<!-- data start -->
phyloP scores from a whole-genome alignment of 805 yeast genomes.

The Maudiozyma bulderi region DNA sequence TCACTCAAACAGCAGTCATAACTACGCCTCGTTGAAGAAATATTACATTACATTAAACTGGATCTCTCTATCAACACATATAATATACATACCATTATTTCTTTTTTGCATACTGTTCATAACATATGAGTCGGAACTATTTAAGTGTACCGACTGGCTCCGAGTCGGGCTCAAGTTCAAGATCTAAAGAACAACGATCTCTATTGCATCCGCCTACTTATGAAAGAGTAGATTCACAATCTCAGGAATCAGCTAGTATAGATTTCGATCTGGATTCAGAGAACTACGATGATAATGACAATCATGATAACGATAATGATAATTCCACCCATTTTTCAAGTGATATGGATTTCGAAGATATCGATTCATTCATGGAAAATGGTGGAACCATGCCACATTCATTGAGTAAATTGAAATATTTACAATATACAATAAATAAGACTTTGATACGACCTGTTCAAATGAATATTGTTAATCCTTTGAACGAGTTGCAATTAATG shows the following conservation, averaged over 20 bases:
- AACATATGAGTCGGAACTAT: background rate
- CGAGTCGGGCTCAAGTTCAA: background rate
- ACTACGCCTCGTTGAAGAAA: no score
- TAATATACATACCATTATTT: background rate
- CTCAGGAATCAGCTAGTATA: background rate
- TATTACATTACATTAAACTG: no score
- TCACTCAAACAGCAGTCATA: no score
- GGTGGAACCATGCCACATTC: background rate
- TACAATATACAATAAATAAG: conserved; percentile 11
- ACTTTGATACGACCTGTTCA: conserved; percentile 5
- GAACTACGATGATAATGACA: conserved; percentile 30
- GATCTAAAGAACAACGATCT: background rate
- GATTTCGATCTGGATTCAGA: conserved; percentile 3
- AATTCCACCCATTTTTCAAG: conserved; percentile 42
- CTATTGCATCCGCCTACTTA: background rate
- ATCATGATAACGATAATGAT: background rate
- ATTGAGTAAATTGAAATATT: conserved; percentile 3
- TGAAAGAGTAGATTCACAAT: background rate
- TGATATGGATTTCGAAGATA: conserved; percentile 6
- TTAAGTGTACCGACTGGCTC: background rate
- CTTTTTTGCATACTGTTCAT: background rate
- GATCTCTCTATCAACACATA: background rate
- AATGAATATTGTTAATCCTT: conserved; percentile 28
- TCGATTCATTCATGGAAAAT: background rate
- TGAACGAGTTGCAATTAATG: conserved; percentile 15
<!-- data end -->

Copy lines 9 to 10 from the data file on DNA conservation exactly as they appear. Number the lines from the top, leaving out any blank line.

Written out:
- TCACTCAAACAGCAGTCATA: no score
- GGTGGAACCATGCCACATTC: background rate